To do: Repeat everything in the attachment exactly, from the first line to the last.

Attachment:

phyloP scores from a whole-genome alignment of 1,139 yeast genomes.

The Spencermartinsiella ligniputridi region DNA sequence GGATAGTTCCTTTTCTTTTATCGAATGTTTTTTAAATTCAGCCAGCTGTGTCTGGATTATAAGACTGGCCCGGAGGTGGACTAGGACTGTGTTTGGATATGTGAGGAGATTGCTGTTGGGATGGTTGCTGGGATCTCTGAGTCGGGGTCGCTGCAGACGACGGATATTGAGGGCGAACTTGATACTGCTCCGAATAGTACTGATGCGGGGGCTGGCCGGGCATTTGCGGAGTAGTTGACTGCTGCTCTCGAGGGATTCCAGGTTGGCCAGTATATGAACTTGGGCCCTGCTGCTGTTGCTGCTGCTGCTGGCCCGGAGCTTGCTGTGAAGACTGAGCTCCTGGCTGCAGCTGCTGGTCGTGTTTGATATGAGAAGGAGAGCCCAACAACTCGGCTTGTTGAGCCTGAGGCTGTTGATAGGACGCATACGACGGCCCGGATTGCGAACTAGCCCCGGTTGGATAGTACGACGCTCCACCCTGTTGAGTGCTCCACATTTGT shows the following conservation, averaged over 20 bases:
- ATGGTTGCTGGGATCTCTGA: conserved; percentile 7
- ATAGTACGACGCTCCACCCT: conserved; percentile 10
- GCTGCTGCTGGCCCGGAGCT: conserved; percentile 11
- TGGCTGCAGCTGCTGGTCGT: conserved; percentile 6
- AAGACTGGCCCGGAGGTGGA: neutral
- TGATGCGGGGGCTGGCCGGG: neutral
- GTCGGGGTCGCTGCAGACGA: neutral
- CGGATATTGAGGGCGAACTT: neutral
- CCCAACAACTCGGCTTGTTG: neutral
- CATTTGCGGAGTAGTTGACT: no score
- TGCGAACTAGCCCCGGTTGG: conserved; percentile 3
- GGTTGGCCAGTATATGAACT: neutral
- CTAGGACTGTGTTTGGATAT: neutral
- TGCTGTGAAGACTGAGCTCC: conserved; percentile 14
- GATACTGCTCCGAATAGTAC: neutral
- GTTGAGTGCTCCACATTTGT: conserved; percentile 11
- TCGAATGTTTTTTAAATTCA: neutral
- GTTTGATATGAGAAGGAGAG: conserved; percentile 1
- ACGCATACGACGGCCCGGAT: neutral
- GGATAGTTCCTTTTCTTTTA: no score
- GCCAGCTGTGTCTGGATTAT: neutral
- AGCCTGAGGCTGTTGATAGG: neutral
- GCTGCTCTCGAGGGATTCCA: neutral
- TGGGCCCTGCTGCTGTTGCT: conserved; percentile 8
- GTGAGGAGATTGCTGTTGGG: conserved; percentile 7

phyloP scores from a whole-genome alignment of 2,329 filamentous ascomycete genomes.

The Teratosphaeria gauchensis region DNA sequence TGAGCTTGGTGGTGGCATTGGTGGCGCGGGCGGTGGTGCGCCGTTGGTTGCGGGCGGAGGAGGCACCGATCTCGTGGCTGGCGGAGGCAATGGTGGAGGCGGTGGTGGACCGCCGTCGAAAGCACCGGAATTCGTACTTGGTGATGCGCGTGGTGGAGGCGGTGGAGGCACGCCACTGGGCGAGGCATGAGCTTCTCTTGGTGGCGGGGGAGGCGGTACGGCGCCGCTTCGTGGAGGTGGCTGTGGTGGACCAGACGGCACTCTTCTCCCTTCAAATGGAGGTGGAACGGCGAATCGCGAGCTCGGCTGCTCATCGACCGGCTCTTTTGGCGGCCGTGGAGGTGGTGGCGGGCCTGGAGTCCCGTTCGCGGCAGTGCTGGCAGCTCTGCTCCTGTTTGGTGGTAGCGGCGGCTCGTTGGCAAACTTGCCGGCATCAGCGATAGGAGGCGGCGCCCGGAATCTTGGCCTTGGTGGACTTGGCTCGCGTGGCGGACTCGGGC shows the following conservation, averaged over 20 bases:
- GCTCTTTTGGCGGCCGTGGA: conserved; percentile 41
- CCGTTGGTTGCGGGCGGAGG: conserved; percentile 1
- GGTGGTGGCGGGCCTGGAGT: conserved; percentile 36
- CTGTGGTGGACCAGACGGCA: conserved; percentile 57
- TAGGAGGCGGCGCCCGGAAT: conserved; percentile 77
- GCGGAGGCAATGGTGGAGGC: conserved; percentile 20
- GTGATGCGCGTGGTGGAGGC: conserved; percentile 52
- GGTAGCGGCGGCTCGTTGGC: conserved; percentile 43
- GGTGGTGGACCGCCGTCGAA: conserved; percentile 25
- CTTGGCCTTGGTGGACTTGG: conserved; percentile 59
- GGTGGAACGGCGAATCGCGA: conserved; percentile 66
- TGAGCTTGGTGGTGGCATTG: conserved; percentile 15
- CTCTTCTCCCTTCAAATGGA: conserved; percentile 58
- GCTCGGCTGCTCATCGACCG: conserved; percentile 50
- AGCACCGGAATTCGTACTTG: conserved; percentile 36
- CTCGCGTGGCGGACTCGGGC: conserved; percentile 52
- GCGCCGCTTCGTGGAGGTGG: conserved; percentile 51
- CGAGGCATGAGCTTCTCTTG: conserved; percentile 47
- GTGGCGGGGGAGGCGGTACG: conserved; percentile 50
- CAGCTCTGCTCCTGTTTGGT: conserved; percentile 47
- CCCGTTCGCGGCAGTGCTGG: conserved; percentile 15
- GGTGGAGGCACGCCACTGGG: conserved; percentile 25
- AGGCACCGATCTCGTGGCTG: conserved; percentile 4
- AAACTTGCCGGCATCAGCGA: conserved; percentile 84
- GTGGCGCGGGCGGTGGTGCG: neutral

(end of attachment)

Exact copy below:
phyloP scores from a whole-genome alignment of 1,139 yeast genomes.

The Spencermartinsiella ligniputridi region DNA sequence GGATAGTTCCTTTTCTTTTATCGAATGTTTTTTAAATTCAGCCAGCTGTGTCTGGATTATAAGACTGGCCCGGAGGTGGACTAGGACTGTGTTTGGATATGTGAGGAGATTGCTGTTGGGATGGTTGCTGGGATCTCTGAGTCGGGGTCGCTGCAGACGACGGATATTGAGGGCGAACTTGATACTGCTCCGAATAGTACTGATGCGGGGGCTGGCCGGGCATTTGCGGAGTAGTTGACTGCTGCTCTCGAGGGATTCCAGGTTGGCCAGTATATGAACTTGGGCCCTGCTGCTGTTGCTGCTGCTGCTGGCCCGGAGCTTGCTGTGAAGACTGAGCTCCTGGCTGCAGCTGCTGGTCGTGTTTGATATGAGAAGGAGAGCCCAACAACTCGGCTTGTTGAGCCTGAGGCTGTTGATAGGACGCATACGACGGCCCGGATTGCGAACTAGCCCCGGTTGGATAGTACGACGCTCCACCCTGTTGAGTGCTCCACATTTGT shows the following conservation, averaged over 20 bases:
- ATGGTTGCTGGGATCTCTGA: conserved; percentile 7
- ATAGTACGACGCTCCACCCT: conserved; percentile 10
- GCTGCTGCTGGCCCGGAGCT: conserved; percentile 11
- TGGCTGCAGCTGCTGGTCGT: conserved; percentile 6
- AAGACTGGCCCGGAGGTGGA: neutral
- TGATGCGGGGGCTGGCCGGG: neutral
- GTCGGGGTCGCTGCAGACGA: neutral
- CGGATATTGAGGGCGAACTT: neutral
- CCCAACAACTCGGCTTGTTG: neutral
- CATTTGCGGAGTAGTTGACT: no score
- TGCGAACTAGCCCCGGTTGG: conserved; percentile 3
- GGTTGGCCAGTATATGAACT: neutral
- CTAGGACTGTGTTTGGATAT: neutral
- TGCTGTGAAGACTGAGCTCC: conserved; percentile 14
- GATACTGCTCCGAATAGTAC: neutral
- GTTGAGTGCTCCACATTTGT: conserved; percentile 11
- TCGAATGTTTTTTAAATTCA: neutral
- GTTTGATATGAGAAGGAGAG: conserved; percentile 1
- ACGCATACGACGGCCCGGAT: neutral
- GGATAGTTCCTTTTCTTTTA: no score
- GCCAGCTGTGTCTGGATTAT: neutral
- AGCCTGAGGCTGTTGATAGG: neutral
- GCTGCTCTCGAGGGATTCCA: neutral
- TGGGCCCTGCTGCTGTTGCT: conserved; percentile 8
- GTGAGGAGATTGCTGTTGGG: conserved; percentile 7

phyloP scores from a whole-genome alignment of 2,329 filamentous ascomycete genomes.

The Teratosphaeria gauchensis region DNA sequence TGAGCTTGGTGGTGGCATTGGTGGCGCGGGCGGTGGTGCGCCGTTGGTTGCGGGCGGAGGAGGCACCGATCTCGTGGCTGGCGGAGGCAATGGTGGAGGCGGTGGTGGACCGCCGTCGAAAGCACCGGAATTCGTACTTGGTGATGCGCGTGGTGGAGGCGGTGGAGGCACGCCACTGGGCGAGGCATGAGCTTCTCTTGGTGGCGGGGGAGGCGGTACGGCGCCGCTTCGTGGAGGTGGCTGTGGTGGACCAGACGGCACTCTTCTCCCTTCAAATGGAGGTGGAACGGCGAATCGCGAGCTCGGCTGCTCATCGACCGGCTCTTTTGGCGGCCGTGGAGGTGGTGGCGGGCCTGGAGTCCCGTTCGCGGCAGTGCTGGCAGCTCTGCTCCTGTTTGGTGGTAGCGGCGGCTCGTTGGCAAACTTGCCGGCATCAGCGATAGGAGGCGGCGCCCGGAATCTTGGCCTTGGTGGACTTGGCTCGCGTGGCGGACTCGGGC shows the following conservation, averaged over 20 bases:
- GCTCTTTTGGCGGCCGTGGA: conserved; percentile 41
- CCGTTGGTTGCGGGCGGAGG: conserved; percentile 1
- GGTGGTGGCGGGCCTGGAGT: conserved; percentile 36
- CTGTGGTGGACCAGACGGCA: conserved; percentile 57
- TAGGAGGCGGCGCCCGGAAT: conserved; percentile 77
- GCGGAGGCAATGGTGGAGGC: conserved; percentile 20
- GTGATGCGCGTGGTGGAGGC: conserved; percentile 52
- GGTAGCGGCGGCTCGTTGGC: conserved; percentile 43
- GGTGGTGGACCGCCGTCGAA: conserved; percentile 25
- CTTGGCCTTGGTGGACTTGG: conserved; percentile 59
- GGTGGAACGGCGAATCGCGA: conserved; percentile 66
- TGAGCTTGGTGGTGGCATTG: conserved; percentile 15
- CTCTTCTCCCTTCAAATGGA: conserved; percentile 58
- GCTCGGCTGCTCATCGACCG: conserved; percentile 50
- AGCACCGGAATTCGTACTTG: conserved; percentile 36
- CTCGCGTGGCGGACTCGGGC: conserved; percentile 52
- GCGCCGCTTCGTGGAGGTGG: conserved; percentile 51
- CGAGGCATGAGCTTCTCTTG: conserved; percentile 47
- GTGGCGGGGGAGGCGGTACG: conserved; percentile 50
- CAGCTCTGCTCCTGTTTGGT: conserved; percentile 47
- CCCGTTCGCGGCAGTGCTGG: conserved; percentile 15
- GGTGGAGGCACGCCACTGGG: conserved; percentile 25
- AGGCACCGATCTCGTGGCTG: conserved; percentile 4
- AAACTTGCCGGCATCAGCGA: conserved; percentile 84
- GTGGCGCGGGCGGTGGTGCG: neutral